AfCFTA: Six West African countries get pilot phase of Pan African Payment, Settlement System

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The African Continental Free Trade Area (AfCFTA) Secretariat has revealed that pilot phase of the Pan African Payment and Settlement System (PAPSS) is ongoing in six West African countries to facilitate AfCFTA’s implementation.

This was disclosed by AfCFTA Secretary-General, Mr Wamkele Mene, on Wednesday during a chat with newsmen in Abuja on tour to Nigeria.

Note that PAPSS is a centralised payment and settlement market infrastructure for processing, clearing and settling of intra-African trade and commerce payments.

Adopted in July 2019 by the African Union Heads of State as the payment and settlement system to support the implementation of the AfCFTA, PAPSS is expected to create new financial flows and successfully facilitate trade and other economic activities among African countries.

Afreximbank is the operator and the main Settlement Agent for PAPSS. The Bank will provide settlement guarantee on the payment system as well as overdraft facilities to all settlement agents.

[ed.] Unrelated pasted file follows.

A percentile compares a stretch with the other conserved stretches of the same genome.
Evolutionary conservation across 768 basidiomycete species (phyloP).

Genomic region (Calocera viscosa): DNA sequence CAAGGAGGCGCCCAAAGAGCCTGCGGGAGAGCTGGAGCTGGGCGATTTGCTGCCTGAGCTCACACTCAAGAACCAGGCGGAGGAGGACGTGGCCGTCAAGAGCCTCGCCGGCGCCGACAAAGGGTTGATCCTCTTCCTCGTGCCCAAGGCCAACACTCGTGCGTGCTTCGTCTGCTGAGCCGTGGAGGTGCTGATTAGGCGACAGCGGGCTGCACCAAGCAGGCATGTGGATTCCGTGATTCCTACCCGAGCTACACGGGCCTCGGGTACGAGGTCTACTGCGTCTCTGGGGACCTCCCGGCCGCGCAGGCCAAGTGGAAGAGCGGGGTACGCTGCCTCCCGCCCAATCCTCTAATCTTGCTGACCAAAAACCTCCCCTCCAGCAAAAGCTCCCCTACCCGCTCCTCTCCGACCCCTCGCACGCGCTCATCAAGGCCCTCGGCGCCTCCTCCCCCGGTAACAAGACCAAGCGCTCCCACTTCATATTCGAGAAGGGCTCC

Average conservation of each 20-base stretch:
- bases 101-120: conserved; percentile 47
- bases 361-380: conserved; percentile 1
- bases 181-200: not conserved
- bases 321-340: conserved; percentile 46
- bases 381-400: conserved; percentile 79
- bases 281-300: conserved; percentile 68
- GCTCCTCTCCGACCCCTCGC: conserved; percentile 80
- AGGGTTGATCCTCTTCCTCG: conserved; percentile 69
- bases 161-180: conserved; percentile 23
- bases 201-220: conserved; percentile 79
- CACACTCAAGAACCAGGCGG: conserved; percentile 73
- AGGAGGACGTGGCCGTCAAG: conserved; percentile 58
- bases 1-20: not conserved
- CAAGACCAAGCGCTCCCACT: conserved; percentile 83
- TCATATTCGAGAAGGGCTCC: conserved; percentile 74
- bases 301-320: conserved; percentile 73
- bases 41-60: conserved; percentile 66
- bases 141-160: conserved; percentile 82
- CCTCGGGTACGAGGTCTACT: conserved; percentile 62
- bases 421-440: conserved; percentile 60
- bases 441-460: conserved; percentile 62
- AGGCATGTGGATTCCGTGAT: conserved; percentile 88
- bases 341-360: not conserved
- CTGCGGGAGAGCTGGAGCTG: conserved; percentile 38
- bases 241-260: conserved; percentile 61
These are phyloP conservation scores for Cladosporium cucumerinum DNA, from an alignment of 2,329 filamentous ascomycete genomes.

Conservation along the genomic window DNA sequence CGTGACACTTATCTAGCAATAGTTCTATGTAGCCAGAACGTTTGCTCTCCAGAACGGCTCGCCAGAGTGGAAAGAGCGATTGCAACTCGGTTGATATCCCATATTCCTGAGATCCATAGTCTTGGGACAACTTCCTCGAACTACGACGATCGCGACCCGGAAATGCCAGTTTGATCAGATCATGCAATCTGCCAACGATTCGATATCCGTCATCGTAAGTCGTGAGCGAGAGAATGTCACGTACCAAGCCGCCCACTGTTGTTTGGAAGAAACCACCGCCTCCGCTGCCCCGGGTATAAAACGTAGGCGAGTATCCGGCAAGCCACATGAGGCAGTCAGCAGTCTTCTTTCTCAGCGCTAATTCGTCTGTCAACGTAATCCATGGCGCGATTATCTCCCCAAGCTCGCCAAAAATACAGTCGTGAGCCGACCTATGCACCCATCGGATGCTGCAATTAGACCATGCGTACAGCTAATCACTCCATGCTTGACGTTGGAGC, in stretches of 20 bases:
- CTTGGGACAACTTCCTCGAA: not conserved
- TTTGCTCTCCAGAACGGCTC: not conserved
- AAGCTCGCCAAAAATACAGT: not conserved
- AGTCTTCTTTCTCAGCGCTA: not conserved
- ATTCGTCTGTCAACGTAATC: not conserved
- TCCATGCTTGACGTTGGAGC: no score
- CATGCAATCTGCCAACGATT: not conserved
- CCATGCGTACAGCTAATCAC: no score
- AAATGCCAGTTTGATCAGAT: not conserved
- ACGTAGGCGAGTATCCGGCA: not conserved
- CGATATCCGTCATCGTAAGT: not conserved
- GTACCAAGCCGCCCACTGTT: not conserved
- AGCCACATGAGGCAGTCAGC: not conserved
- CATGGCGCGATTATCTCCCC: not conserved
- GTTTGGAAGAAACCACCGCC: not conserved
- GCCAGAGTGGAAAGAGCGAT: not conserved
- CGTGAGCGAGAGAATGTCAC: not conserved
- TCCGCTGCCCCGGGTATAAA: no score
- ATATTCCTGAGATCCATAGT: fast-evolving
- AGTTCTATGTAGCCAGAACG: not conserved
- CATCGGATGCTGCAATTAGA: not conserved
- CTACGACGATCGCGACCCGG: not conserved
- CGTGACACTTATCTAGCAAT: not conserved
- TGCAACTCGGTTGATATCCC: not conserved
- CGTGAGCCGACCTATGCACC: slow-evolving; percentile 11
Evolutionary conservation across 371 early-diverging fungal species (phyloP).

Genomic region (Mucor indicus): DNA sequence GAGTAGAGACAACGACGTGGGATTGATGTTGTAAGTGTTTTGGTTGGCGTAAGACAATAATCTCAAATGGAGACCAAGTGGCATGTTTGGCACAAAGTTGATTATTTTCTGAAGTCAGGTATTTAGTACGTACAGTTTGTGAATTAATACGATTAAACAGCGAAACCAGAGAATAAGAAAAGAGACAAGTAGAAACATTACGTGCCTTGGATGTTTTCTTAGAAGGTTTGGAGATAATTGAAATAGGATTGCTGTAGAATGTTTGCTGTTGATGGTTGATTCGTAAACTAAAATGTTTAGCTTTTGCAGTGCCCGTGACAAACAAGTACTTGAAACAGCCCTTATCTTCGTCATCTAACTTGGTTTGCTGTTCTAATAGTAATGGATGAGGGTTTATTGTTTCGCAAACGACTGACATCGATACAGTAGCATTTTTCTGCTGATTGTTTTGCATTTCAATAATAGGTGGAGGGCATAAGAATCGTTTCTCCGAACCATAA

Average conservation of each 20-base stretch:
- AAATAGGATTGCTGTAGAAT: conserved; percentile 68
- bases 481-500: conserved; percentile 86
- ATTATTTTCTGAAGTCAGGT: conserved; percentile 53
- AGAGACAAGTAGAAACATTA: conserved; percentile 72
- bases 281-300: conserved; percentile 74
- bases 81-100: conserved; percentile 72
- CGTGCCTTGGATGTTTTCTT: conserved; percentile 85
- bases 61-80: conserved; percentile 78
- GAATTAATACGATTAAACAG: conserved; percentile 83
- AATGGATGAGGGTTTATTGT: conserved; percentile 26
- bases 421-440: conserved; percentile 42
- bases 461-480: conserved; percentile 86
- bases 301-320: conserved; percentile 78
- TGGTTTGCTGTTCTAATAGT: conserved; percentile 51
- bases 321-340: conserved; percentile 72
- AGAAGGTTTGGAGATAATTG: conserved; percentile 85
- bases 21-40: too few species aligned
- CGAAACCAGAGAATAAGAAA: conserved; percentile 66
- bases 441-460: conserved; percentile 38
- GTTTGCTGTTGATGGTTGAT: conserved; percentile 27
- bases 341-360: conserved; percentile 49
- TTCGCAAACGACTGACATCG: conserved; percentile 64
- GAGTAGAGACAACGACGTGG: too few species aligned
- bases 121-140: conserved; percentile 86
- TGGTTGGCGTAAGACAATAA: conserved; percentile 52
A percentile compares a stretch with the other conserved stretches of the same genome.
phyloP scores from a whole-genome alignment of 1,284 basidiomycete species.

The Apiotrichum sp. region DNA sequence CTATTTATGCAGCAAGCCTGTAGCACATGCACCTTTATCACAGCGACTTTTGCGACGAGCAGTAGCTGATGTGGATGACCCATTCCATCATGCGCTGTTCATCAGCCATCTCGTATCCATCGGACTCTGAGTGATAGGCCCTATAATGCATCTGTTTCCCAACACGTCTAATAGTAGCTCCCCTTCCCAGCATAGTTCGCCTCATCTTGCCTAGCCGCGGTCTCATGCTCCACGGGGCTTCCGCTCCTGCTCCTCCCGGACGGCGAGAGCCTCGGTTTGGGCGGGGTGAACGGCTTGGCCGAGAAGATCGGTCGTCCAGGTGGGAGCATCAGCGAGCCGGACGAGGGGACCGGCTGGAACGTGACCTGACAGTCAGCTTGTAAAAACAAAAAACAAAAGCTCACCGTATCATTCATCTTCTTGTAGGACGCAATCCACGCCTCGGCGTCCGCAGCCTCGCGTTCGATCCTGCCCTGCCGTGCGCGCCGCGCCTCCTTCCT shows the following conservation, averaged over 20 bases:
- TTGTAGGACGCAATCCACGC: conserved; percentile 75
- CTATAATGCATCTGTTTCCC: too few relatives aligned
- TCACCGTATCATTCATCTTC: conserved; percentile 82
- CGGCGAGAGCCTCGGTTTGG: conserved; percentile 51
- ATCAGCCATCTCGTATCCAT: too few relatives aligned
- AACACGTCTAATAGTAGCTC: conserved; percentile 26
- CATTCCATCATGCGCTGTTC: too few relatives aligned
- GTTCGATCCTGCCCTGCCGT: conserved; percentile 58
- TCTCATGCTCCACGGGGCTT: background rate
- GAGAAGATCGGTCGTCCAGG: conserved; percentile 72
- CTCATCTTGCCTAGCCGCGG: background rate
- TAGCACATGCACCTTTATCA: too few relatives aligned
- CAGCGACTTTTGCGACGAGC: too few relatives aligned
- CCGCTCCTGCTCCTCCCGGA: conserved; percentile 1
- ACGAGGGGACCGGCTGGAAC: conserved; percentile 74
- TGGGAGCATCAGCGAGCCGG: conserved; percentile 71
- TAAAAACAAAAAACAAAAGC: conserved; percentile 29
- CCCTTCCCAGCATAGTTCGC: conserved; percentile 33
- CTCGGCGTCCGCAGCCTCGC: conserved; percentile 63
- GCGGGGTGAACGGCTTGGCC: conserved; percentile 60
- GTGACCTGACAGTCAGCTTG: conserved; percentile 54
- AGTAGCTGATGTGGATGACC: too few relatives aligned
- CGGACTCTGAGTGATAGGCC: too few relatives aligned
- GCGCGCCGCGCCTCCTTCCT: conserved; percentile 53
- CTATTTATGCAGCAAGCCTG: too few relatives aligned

It would be recalled that Interim Governing Council of PAPSS had in December 2020, in Cairo met on step towards operationalisation of the payment system which was developed by African Export-Import Bank (Afreximbank), under the auspices of AfCFTA Secretariat and AU.

Mene said that the system which would be ready at the end of 2021 was the first major step taken in addressing some challenges related to the cost of currency convertability under AfCFTA implementation.

“We have started a piloting phase of the Pan-African payment and settlement platform of six countries in West Africa who have switched on to the platform.

“Transactions are already happening within these six countries that are at an advanced stage of the pilot project.

“So, the platform will make a significant contribution and our estimate is that it will reduce the cost of transactions by five billion dollars annually, being the aggregate amount that is spent on currency convertibility,” he said.

Mene further explained that Africa has 42 currencies and the cost of the currency convertibility was actually a constraint to intra-Africa Trade.

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